Banks on the payment app Zelle have begun refunding victims of imposter scams to address consumer protection concerns raised by U.S. lawmakers and the federal consumer watchdog, in a major policy change.
The 2,100 financial firms on Zelle, a peer-to-peer network owned by seven banks including JPMorgan Chase (JPM.N) and Bank of America (BAC.N), began reversing transfers as of June 30 for customers duped into sending money to scammers claiming to be from a government agency, bank or existing service provider, said Early Warning Services (EWS), the banks’ company that owns Zelle.
That’s “well above existing legal and regulatory requirements,” Ben Chance, chief fraud risk officer at EWS, told Reuters.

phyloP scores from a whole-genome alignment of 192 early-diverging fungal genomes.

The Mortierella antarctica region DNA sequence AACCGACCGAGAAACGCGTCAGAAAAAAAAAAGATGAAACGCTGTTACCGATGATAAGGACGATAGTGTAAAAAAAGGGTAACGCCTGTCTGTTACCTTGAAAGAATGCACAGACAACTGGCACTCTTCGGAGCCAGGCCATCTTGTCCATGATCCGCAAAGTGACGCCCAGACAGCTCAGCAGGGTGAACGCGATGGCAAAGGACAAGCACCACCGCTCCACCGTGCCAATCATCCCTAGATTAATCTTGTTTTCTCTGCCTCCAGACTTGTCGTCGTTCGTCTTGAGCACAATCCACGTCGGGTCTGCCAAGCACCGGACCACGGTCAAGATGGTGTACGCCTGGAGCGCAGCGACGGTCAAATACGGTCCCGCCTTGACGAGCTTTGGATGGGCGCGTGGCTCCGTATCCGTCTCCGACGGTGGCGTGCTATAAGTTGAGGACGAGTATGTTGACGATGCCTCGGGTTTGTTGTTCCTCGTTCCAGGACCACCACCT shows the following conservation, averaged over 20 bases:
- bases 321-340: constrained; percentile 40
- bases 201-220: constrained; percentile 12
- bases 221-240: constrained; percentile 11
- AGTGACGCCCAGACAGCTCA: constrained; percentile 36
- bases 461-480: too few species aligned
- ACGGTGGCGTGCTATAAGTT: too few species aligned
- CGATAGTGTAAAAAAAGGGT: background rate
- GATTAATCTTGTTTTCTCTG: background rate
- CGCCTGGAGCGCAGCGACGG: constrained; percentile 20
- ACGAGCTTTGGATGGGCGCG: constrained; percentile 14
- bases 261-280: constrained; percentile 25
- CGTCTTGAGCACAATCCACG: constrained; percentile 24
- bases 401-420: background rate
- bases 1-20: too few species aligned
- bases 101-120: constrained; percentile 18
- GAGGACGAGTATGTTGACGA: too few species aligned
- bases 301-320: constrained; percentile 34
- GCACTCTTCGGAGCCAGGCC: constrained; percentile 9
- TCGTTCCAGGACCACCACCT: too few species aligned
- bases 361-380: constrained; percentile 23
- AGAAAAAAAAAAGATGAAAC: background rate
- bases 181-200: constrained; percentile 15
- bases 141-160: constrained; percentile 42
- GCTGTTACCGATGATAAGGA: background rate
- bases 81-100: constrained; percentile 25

Federal rules require banks to reimburse customers for payments made without their authorization, such as by hackers, but not when customers themselves make the transfer.
While Zelle disclosed Aug. 30 that it had introduced a new reimbursement benefit for “specific scam types,” it has not previously provided details on its new imposter scam refund policy due to worries doing so might encourage criminals to make false scam claims, a spokesperson said.
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